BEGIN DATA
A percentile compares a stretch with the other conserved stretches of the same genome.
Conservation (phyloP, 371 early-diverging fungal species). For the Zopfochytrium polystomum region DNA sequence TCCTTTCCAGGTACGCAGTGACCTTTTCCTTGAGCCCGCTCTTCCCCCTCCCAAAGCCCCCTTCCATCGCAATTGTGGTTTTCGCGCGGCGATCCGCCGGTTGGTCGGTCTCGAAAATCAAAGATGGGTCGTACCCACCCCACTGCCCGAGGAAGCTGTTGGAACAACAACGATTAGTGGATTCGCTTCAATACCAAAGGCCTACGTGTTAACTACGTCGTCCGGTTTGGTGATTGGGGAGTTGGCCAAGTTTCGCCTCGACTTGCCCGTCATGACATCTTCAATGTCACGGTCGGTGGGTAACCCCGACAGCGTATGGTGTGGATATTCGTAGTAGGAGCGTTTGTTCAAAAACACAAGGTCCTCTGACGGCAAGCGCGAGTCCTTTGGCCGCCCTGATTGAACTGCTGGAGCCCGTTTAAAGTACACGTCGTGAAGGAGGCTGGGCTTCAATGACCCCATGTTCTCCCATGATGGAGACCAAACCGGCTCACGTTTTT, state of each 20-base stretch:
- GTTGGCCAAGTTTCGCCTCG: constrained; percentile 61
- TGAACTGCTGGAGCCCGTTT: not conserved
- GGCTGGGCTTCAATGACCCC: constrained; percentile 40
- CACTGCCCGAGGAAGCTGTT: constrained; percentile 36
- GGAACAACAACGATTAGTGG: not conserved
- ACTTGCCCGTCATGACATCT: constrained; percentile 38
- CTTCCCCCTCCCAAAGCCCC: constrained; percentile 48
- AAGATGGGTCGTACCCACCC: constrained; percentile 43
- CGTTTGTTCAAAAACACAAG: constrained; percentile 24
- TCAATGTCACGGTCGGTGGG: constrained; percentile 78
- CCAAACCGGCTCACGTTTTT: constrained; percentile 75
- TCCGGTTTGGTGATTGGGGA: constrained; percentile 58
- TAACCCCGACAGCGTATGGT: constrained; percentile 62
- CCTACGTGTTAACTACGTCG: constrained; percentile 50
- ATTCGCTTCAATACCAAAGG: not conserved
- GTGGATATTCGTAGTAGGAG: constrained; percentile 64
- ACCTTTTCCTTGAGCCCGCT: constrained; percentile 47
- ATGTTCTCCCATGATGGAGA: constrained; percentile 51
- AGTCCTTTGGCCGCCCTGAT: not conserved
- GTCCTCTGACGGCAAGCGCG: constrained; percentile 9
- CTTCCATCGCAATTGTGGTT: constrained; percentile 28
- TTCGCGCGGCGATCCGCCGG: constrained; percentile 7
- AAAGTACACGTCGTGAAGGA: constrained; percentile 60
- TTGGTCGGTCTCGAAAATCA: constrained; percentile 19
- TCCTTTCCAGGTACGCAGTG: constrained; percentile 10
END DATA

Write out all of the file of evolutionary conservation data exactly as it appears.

A percentile compares a stretch with the other conserved stretches of the same genome.
Conservation (phyloP, 371 early-diverging fungal species). For the Zopfochytrium polystomum region DNA sequence TCCTTTCCAGGTACGCAGTGACCTTTTCCTTGAGCCCGCTCTTCCCCCTCCCAAAGCCCCCTTCCATCGCAATTGTGGTTTTCGCGCGGCGATCCGCCGGTTGGTCGGTCTCGAAAATCAAAGATGGGTCGTACCCACCCCACTGCCCGAGGAAGCTGTTGGAACAACAACGATTAGTGGATTCGCTTCAATACCAAAGGCCTACGTGTTAACTACGTCGTCCGGTTTGGTGATTGGGGAGTTGGCCAAGTTTCGCCTCGACTTGCCCGTCATGACATCTTCAATGTCACGGTCGGTGGGTAACCCCGACAGCGTATGGTGTGGATATTCGTAGTAGGAGCGTTTGTTCAAAAACACAAGGTCCTCTGACGGCAAGCGCGAGTCCTTTGGCCGCCCTGATTGAACTGCTGGAGCCCGTTTAAAGTACACGTCGTGAAGGAGGCTGGGCTTCAATGACCCCATGTTCTCCCATGATGGAGACCAAACCGGCTCACGTTTTT, state of each 20-base stretch:
- GTTGGCCAAGTTTCGCCTCG: constrained; percentile 61
- TGAACTGCTGGAGCCCGTTT: not conserved
- GGCTGGGCTTCAATGACCCC: constrained; percentile 40
- CACTGCCCGAGGAAGCTGTT: constrained; percentile 36
- GGAACAACAACGATTAGTGG: not conserved
- ACTTGCCCGTCATGACATCT: constrained; percentile 38
- CTTCCCCCTCCCAAAGCCCC: constrained; percentile 48
- AAGATGGGTCGTACCCACCC: constrained; percentile 43
- CGTTTGTTCAAAAACACAAG: constrained; percentile 24
- TCAATGTCACGGTCGGTGGG: constrained; percentile 78
- CCAAACCGGCTCACGTTTTT: constrained; percentile 75
- TCCGGTTTGGTGATTGGGGA: constrained; percentile 58
- TAACCCCGACAGCGTATGGT: constrained; percentile 62
- CCTACGTGTTAACTACGTCG: constrained; percentile 50
- ATTCGCTTCAATACCAAAGG: not conserved
- GTGGATATTCGTAGTAGGAG: constrained; percentile 64
- ACCTTTTCCTTGAGCCCGCT: constrained; percentile 47
- ATGTTCTCCCATGATGGAGA: constrained; percentile 51
- AGTCCTTTGGCCGCCCTGAT: not conserved
- GTCCTCTGACGGCAAGCGCG: constrained; percentile 9
- CTTCCATCGCAATTGTGGTT: constrained; percentile 28
- TTCGCGCGGCGATCCGCCGG: constrained; percentile 7
- AAAGTACACGTCGTGAAGGA: constrained; percentile 60
- TTGGTCGGTCTCGAAAATCA: constrained; percentile 19
- TCCTTTCCAGGTACGCAGTG: constrained; percentile 10